7 Formula for success Policy + f(Infrastructure + Reliability + Affordability) (Standardization) = Customer Acceptance + Market Demand Committed long-term policy environment by industry and government Infrastructure: recharging infrastructure for electrically chargeable vehicles Customer acceptance + market demand Reliable, durable, affordable, vehicles for a variety of customer needs Standardization: Common interfaces (e. g. vehicle - infrastructure) New governmental incentives globally are projected to enhance EV adoption and technology development • US DOE spending $25B over 3 years to promote EV technology • Energy Independence and Security Act (EISA) of 2007 mandates a 40% increase in fuel economy standards for automobiles and light trucks by 2020 For electric cars to achieve wide-scale deployment in the US, new battery service networks must be competitive with the existing gasoline fueling infrastructure in terms of price, range, and reliability. EV industry expects 3-5 M vehicles with rechargeable batteries on the road globally by 2020

8 US Roadmap to Smart Grid
September 24, 2009 – US Commerce Secretary Gary Locke unveils an accelerated plan for developing standards to transform the U.S. power distribution system into a secure, more efficient and environmentally friendly Smart Grid 80 initial standards will support interoperability of all the various pieces of the system—ranging from large utility companies down to individual homes and electronic devices. Set of 14 “priority action plans” addresses the most important gaps in the initial standard set. SAE International identified as a leading standards organization identified in the Phase 1 NIST Framework and Roadmap for Smart Grid Interoperability Standards paragraph 5.13 for "Interoperability Standards to Support Plug-In Electric Vehicles." SAE – V2G communication, physical plug Zigbee – Home communications ANSI – Metering IEEE – Electric vehicle infrastructure NEMA/UL – Building and product

9 Simply connecting? EV or PHEV require multitude of standards:
Physical connectors Interfaces Power levels Battery standards Energy exchange protocols V2G communication protocols (between vehicles and the grid) J2847, J2836, J2293 – communication & energy transfer V2G/G2V Smart Energy 2.0 Many organizations are involved in the operation and development of the Smart Grid system and ensuring interoperbility. Organizations such as NEMA, ANSI and IEEE are involved in the power distribution aspect. UL, IEC, NFPA provide important standards to ensure safe residential and commercial power usage. The functionality to the right of the orange line and arrows is the area which SAE International is engaged in: SAE International has teamed with organizations such as ZigBee Alliance to develop standards for Electric Vehicle Supply Equipment to insure interoperability and communications to the Smart Grid system. SAE Electric Vehicle coupler standards provide harmonized methodology for the vehicle connection for energy transfer and smart charging communications. SAE International also provides the on-board vehicle standards for electric vehicle charging systems and battery storage. Batteries J1798 Performance J2929 Safety J537 Storage 1547 (Distributed energy interconnection) J1772 Electric Vehicle Coupler, V2G, G2V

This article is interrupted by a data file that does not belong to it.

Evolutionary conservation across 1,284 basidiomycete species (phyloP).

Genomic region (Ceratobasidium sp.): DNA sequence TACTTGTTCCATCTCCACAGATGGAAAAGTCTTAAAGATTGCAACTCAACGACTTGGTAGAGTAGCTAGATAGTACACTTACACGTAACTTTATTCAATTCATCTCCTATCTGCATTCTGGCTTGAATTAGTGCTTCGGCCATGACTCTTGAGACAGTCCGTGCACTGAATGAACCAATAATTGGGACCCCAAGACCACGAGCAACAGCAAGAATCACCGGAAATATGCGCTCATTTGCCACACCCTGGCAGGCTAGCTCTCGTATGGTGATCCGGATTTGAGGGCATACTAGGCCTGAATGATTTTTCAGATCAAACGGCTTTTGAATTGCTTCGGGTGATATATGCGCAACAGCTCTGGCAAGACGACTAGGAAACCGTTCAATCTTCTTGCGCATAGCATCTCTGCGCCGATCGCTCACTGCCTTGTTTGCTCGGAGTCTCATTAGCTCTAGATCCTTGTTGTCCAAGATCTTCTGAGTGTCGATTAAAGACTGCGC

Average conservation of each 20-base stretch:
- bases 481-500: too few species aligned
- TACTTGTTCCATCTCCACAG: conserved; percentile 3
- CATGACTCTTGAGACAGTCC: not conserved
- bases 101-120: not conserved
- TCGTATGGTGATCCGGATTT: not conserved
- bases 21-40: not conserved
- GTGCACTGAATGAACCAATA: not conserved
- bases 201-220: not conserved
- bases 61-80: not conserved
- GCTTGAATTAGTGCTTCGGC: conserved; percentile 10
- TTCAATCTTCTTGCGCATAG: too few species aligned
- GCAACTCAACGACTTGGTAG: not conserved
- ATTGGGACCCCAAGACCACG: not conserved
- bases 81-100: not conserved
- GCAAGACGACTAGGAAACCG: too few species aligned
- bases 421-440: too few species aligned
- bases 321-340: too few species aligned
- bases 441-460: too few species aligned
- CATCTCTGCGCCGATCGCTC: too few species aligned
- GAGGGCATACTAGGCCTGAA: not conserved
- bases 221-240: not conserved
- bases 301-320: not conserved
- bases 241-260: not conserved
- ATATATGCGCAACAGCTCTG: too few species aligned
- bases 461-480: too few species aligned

10 Vehicle to Grid SAE AC Coupler
SAE J Title Scope Status SAE J1772™ SAE Electric Vehicle Conductive Charge Coupler General requirements for the electric vehicle conductive charge system and coupler for use in North America. Define a common electric vehicle conductive charging system architecture including operational requirements and the functional and dimensional requirements for the vehicle inlet and mating connector. Published January, 2010 Two charging levels: AC Level 1: 120 Volt single phase to 16 Amps AC Level 2: 240 Volt single phase to 80 Amps AC Line 2 or Neutral Pin AC Line 1 Power Pin The J1772 task Force is now working on higher voltage AC and fast-rate DC charging. LN1, LN2 – power pins: Provides the path for AC Level 1 and 2 power CP – Control Pilot Pin Electrical signal sourced by the EVSE. Serves as the primary control conductor and performs the following functions: a. Verifies that the vehicle is present and connected b. Permits energization/de-energization of the supply c. Transmits supply equipment current rating to the vehicle d. Monitors the presence of the equipment ground e. Establishes vehicle ventilation requirements PD – Proximity Detection Pin Provides a means to detect the presence of the connector in the vehicle inlet. Provide a signal to activate the EV/PHEV charge controller and engage the EV/PHEV drive interlock system. Provides a signal in the vehicle charge control strategy to reduce electrical arcing of the coupler during disconnect. GND – Ground Pin Control Pilot Pin Proximity Detection Pin Ground Pin